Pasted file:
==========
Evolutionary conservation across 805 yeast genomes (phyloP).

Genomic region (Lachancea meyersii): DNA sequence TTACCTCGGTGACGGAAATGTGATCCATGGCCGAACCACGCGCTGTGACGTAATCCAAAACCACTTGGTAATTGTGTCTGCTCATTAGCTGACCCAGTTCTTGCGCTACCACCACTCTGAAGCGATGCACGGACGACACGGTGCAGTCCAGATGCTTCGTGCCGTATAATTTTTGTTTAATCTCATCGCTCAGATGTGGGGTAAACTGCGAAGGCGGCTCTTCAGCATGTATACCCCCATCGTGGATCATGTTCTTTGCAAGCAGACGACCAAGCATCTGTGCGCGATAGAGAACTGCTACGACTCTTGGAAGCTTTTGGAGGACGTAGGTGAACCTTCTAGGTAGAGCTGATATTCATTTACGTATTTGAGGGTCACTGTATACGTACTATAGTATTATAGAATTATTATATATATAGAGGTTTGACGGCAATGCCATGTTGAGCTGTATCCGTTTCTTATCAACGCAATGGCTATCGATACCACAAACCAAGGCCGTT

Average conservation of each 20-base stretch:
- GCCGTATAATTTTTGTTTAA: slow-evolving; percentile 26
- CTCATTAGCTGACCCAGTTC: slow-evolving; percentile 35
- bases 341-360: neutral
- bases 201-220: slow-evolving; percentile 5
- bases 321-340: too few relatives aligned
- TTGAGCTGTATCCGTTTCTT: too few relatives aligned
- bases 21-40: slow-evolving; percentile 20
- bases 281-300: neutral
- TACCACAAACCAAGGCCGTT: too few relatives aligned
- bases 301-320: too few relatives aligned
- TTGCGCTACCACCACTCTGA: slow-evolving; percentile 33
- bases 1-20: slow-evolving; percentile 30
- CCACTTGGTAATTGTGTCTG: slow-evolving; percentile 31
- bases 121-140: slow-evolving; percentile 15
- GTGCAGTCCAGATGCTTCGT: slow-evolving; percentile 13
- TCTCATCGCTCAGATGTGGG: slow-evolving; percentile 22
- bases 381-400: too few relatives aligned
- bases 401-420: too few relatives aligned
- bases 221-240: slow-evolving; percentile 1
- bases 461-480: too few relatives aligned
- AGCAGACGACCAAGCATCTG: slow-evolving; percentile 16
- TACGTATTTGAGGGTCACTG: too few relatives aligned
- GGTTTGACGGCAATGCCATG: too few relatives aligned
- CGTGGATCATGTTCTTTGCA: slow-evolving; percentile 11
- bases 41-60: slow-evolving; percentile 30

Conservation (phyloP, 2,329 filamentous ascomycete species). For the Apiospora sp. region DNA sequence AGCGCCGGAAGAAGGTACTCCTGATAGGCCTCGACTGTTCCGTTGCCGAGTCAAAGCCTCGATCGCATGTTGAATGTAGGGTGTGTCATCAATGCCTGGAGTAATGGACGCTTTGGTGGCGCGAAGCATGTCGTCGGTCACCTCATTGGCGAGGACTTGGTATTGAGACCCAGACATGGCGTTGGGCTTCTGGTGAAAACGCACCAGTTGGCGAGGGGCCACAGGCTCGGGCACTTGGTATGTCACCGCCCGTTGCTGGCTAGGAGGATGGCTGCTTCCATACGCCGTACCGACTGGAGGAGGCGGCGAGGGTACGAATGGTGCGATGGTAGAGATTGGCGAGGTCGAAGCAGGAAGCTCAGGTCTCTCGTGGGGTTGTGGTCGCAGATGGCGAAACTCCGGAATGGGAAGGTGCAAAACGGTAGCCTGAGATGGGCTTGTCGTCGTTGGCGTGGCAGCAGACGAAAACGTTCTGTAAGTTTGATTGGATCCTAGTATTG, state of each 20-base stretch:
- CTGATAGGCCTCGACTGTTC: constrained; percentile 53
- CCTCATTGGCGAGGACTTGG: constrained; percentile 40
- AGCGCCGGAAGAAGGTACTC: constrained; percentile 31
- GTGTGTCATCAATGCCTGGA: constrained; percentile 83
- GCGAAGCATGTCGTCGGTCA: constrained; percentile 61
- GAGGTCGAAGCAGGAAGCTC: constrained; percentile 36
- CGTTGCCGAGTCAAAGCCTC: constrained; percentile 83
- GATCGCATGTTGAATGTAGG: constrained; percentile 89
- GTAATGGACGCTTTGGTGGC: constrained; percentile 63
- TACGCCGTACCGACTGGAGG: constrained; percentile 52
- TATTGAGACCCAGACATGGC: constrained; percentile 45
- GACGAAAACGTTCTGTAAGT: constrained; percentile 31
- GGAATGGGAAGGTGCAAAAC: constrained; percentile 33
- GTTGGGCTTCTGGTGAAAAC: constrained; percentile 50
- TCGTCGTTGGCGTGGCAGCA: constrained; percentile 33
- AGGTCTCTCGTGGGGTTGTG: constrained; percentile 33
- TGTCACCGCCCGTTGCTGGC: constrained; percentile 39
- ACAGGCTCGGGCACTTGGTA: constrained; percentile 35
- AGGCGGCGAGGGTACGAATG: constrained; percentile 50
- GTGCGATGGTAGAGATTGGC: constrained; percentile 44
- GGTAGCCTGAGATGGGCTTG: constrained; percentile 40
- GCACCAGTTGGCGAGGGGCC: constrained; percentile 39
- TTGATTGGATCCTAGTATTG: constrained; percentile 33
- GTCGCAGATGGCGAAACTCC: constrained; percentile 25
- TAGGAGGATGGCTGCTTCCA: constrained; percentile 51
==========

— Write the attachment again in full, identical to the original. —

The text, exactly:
Evolutionary conservation across 805 yeast genomes (phyloP).

Genomic region (Lachancea meyersii): DNA sequence TTACCTCGGTGACGGAAATGTGATCCATGGCCGAACCACGCGCTGTGACGTAATCCAAAACCACTTGGTAATTGTGTCTGCTCATTAGCTGACCCAGTTCTTGCGCTACCACCACTCTGAAGCGATGCACGGACGACACGGTGCAGTCCAGATGCTTCGTGCCGTATAATTTTTGTTTAATCTCATCGCTCAGATGTGGGGTAAACTGCGAAGGCGGCTCTTCAGCATGTATACCCCCATCGTGGATCATGTTCTTTGCAAGCAGACGACCAAGCATCTGTGCGCGATAGAGAACTGCTACGACTCTTGGAAGCTTTTGGAGGACGTAGGTGAACCTTCTAGGTAGAGCTGATATTCATTTACGTATTTGAGGGTCACTGTATACGTACTATAGTATTATAGAATTATTATATATATAGAGGTTTGACGGCAATGCCATGTTGAGCTGTATCCGTTTCTTATCAACGCAATGGCTATCGATACCACAAACCAAGGCCGTT

Average conservation of each 20-base stretch:
- GCCGTATAATTTTTGTTTAA: slow-evolving; percentile 26
- CTCATTAGCTGACCCAGTTC: slow-evolving; percentile 35
- bases 341-360: neutral
- bases 201-220: slow-evolving; percentile 5
- bases 321-340: too few relatives aligned
- TTGAGCTGTATCCGTTTCTT: too few relatives aligned
- bases 21-40: slow-evolving; percentile 20
- bases 281-300: neutral
- TACCACAAACCAAGGCCGTT: too few relatives aligned
- bases 301-320: too few relatives aligned
- TTGCGCTACCACCACTCTGA: slow-evolving; percentile 33
- bases 1-20: slow-evolving; percentile 30
- CCACTTGGTAATTGTGTCTG: slow-evolving; percentile 31
- bases 121-140: slow-evolving; percentile 15
- GTGCAGTCCAGATGCTTCGT: slow-evolving; percentile 13
- TCTCATCGCTCAGATGTGGG: slow-evolving; percentile 22
- bases 381-400: too few relatives aligned
- bases 401-420: too few relatives aligned
- bases 221-240: slow-evolving; percentile 1
- bases 461-480: too few relatives aligned
- AGCAGACGACCAAGCATCTG: slow-evolving; percentile 16
- TACGTATTTGAGGGTCACTG: too few relatives aligned
- GGTTTGACGGCAATGCCATG: too few relatives aligned
- CGTGGATCATGTTCTTTGCA: slow-evolving; percentile 11
- bases 41-60: slow-evolving; percentile 30

Conservation (phyloP, 2,329 filamentous ascomycete species). For the Apiospora sp. region DNA sequence AGCGCCGGAAGAAGGTACTCCTGATAGGCCTCGACTGTTCCGTTGCCGAGTCAAAGCCTCGATCGCATGTTGAATGTAGGGTGTGTCATCAATGCCTGGAGTAATGGACGCTTTGGTGGCGCGAAGCATGTCGTCGGTCACCTCATTGGCGAGGACTTGGTATTGAGACCCAGACATGGCGTTGGGCTTCTGGTGAAAACGCACCAGTTGGCGAGGGGCCACAGGCTCGGGCACTTGGTATGTCACCGCCCGTTGCTGGCTAGGAGGATGGCTGCTTCCATACGCCGTACCGACTGGAGGAGGCGGCGAGGGTACGAATGGTGCGATGGTAGAGATTGGCGAGGTCGAAGCAGGAAGCTCAGGTCTCTCGTGGGGTTGTGGTCGCAGATGGCGAAACTCCGGAATGGGAAGGTGCAAAACGGTAGCCTGAGATGGGCTTGTCGTCGTTGGCGTGGCAGCAGACGAAAACGTTCTGTAAGTTTGATTGGATCCTAGTATTG, state of each 20-base stretch:
- CTGATAGGCCTCGACTGTTC: constrained; percentile 53
- CCTCATTGGCGAGGACTTGG: constrained; percentile 40
- AGCGCCGGAAGAAGGTACTC: constrained; percentile 31
- GTGTGTCATCAATGCCTGGA: constrained; percentile 83
- GCGAAGCATGTCGTCGGTCA: constrained; percentile 61
- GAGGTCGAAGCAGGAAGCTC: constrained; percentile 36
- CGTTGCCGAGTCAAAGCCTC: constrained; percentile 83
- GATCGCATGTTGAATGTAGG: constrained; percentile 89
- GTAATGGACGCTTTGGTGGC: constrained; percentile 63
- TACGCCGTACCGACTGGAGG: constrained; percentile 52
- TATTGAGACCCAGACATGGC: constrained; percentile 45
- GACGAAAACGTTCTGTAAGT: constrained; percentile 31
- GGAATGGGAAGGTGCAAAAC: constrained; percentile 33
- GTTGGGCTTCTGGTGAAAAC: constrained; percentile 50
- TCGTCGTTGGCGTGGCAGCA: constrained; percentile 33
- AGGTCTCTCGTGGGGTTGTG: constrained; percentile 33
- TGTCACCGCCCGTTGCTGGC: constrained; percentile 39
- ACAGGCTCGGGCACTTGGTA: constrained; percentile 35
- AGGCGGCGAGGGTACGAATG: constrained; percentile 50
- GTGCGATGGTAGAGATTGGC: constrained; percentile 44
- GGTAGCCTGAGATGGGCTTG: constrained; percentile 40
- GCACCAGTTGGCGAGGGGCC: constrained; percentile 39
- TTGATTGGATCCTAGTATTG: constrained; percentile 33
- GTCGCAGATGGCGAAACTCC: constrained; percentile 25
- TAGGAGGATGGCTGCTTCCA: constrained; percentile 51